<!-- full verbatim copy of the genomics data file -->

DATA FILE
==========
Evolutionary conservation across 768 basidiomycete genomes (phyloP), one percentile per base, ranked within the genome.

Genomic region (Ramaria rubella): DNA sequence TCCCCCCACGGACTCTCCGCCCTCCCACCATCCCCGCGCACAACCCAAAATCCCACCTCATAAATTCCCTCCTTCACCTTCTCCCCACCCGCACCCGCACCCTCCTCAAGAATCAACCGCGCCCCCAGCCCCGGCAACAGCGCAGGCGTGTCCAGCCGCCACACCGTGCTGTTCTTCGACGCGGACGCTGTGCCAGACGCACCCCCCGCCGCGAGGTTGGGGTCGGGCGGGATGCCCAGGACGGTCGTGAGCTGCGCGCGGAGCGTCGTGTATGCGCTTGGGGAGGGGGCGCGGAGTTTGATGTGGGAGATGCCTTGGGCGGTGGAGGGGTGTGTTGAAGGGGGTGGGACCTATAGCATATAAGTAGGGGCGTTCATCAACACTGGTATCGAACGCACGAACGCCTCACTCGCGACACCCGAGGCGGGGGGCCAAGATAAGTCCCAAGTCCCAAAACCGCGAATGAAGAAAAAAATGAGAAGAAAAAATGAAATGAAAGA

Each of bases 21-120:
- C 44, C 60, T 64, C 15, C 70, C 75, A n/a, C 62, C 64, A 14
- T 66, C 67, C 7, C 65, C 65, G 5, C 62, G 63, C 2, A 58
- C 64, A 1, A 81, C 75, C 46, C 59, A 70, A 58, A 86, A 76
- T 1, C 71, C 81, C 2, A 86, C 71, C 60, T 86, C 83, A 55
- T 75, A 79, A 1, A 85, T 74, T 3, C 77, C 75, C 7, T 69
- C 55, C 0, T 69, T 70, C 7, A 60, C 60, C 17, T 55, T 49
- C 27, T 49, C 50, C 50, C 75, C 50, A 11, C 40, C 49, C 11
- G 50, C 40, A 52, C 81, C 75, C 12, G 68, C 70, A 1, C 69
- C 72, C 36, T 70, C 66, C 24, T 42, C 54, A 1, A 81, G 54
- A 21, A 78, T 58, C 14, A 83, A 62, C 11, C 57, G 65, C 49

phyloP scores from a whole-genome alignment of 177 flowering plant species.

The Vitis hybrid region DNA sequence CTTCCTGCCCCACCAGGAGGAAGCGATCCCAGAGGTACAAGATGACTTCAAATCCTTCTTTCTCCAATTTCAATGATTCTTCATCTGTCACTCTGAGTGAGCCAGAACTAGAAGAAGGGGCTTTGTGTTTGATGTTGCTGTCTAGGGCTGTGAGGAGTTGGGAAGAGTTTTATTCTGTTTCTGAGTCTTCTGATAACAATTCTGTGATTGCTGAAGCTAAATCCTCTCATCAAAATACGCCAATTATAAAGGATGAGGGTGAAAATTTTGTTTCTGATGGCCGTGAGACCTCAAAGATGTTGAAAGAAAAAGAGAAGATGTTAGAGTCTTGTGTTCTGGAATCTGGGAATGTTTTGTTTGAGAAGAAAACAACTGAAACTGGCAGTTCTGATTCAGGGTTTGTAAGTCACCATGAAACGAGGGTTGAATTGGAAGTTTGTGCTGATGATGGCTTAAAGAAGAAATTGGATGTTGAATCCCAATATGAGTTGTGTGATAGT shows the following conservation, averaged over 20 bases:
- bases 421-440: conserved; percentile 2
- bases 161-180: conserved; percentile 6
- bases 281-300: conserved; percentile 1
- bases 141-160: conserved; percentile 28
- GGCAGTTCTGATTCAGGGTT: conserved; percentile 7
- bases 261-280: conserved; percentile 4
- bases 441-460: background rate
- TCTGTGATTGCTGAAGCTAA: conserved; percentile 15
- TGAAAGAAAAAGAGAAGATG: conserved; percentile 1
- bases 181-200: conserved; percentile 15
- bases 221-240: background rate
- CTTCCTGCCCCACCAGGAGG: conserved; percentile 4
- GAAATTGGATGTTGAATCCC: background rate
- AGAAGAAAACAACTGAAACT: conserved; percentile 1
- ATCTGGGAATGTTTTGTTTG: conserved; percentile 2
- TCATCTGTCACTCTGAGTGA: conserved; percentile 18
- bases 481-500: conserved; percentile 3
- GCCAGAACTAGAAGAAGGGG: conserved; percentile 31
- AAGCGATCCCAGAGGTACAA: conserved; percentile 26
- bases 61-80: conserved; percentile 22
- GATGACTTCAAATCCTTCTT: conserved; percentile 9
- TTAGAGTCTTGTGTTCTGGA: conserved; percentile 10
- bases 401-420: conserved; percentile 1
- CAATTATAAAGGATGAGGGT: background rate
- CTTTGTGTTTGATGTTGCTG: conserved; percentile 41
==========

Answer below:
Evolutionary conservation across 768 basidiomycete genomes (phyloP), one percentile per base, ranked within the genome.

Genomic region (Ramaria rubella): DNA sequence TCCCCCCACGGACTCTCCGCCCTCCCACCATCCCCGCGCACAACCCAAAATCCCACCTCATAAATTCCCTCCTTCACCTTCTCCCCACCCGCACCCGCACCCTCCTCAAGAATCAACCGCGCCCCCAGCCCCGGCAACAGCGCAGGCGTGTCCAGCCGCCACACCGTGCTGTTCTTCGACGCGGACGCTGTGCCAGACGCACCCCCCGCCGCGAGGTTGGGGTCGGGCGGGATGCCCAGGACGGTCGTGAGCTGCGCGCGGAGCGTCGTGTATGCGCTTGGGGAGGGGGCGCGGAGTTTGATGTGGGAGATGCCTTGGGCGGTGGAGGGGTGTGTTGAAGGGGGTGGGACCTATAGCATATAAGTAGGGGCGTTCATCAACACTGGTATCGAACGCACGAACGCCTCACTCGCGACACCCGAGGCGGGGGGCCAAGATAAGTCCCAAGTCCCAAAACCGCGAATGAAGAAAAAAATGAGAAGAAAAAATGAAATGAAAGA

Each of bases 21-120:
- C 44, C 60, T 64, C 15, C 70, C 75, A n/a, C 62, C 64, A 14
- T 66, C 67, C 7, C 65, C 65, G 5, C 62, G 63, C 2, A 58
- C 64, A 1, A 81, C 75, C 46, C 59, A 70, A 58, A 86, A 76
- T 1, C 71, C 81, C 2, A 86, C 71, C 60, T 86, C 83, A 55
- T 75, A 79, A 1, A 85, T 74, T 3, C 77, C 75, C 7, T 69
- C 55, C 0, T 69, T 70, C 7, A 60, C 60, C 17, T 55, T 49
- C 27, T 49, C 50, C 50, C 75, C 50, A 11, C 40, C 49, C 11
- G 50, C 40, A 52, C 81, C 75, C 12, G 68, C 70, A 1, C 69
- C 72, C 36, T 70, C 66, C 24, T 42, C 54, A 1, A 81, G 54
- A 21, A 78, T 58, C 14, A 83, A 62, C 11, C 57, G 65, C 49

phyloP scores from a whole-genome alignment of 177 flowering plant species.

The Vitis hybrid region DNA sequence CTTCCTGCCCCACCAGGAGGAAGCGATCCCAGAGGTACAAGATGACTTCAAATCCTTCTTTCTCCAATTTCAATGATTCTTCATCTGTCACTCTGAGTGAGCCAGAACTAGAAGAAGGGGCTTTGTGTTTGATGTTGCTGTCTAGGGCTGTGAGGAGTTGGGAAGAGTTTTATTCTGTTTCTGAGTCTTCTGATAACAATTCTGTGATTGCTGAAGCTAAATCCTCTCATCAAAATACGCCAATTATAAAGGATGAGGGTGAAAATTTTGTTTCTGATGGCCGTGAGACCTCAAAGATGTTGAAAGAAAAAGAGAAGATGTTAGAGTCTTGTGTTCTGGAATCTGGGAATGTTTTGTTTGAGAAGAAAACAACTGAAACTGGCAGTTCTGATTCAGGGTTTGTAAGTCACCATGAAACGAGGGTTGAATTGGAAGTTTGTGCTGATGATGGCTTAAAGAAGAAATTGGATGTTGAATCCCAATATGAGTTGTGTGATAGT shows the following conservation, averaged over 20 bases:
- bases 421-440: conserved; percentile 2
- bases 161-180: conserved; percentile 6
- bases 281-300: conserved; percentile 1
- bases 141-160: conserved; percentile 28
- GGCAGTTCTGATTCAGGGTT: conserved; percentile 7
- bases 261-280: conserved; percentile 4
- bases 441-460: background rate
- TCTGTGATTGCTGAAGCTAA: conserved; percentile 15
- TGAAAGAAAAAGAGAAGATG: conserved; percentile 1
- bases 181-200: conserved; percentile 15
- bases 221-240: background rate
- CTTCCTGCCCCACCAGGAGG: conserved; percentile 4
- GAAATTGGATGTTGAATCCC: background rate
- AGAAGAAAACAACTGAAACT: conserved; percentile 1
- ATCTGGGAATGTTTTGTTTG: conserved; percentile 2
- TCATCTGTCACTCTGAGTGA: conserved; percentile 18
- bases 481-500: conserved; percentile 3
- GCCAGAACTAGAAGAAGGGG: conserved; percentile 31
- AAGCGATCCCAGAGGTACAA: conserved; percentile 26
- bases 61-80: conserved; percentile 22
- GATGACTTCAAATCCTTCTT: conserved; percentile 9
- TTAGAGTCTTGTGTTCTGGA: conserved; percentile 10
- bases 401-420: conserved; percentile 1
- CAATTATAAAGGATGAGGGT: background rate
- CTTTGTGTTTGATGTTGCTG: conserved; percentile 41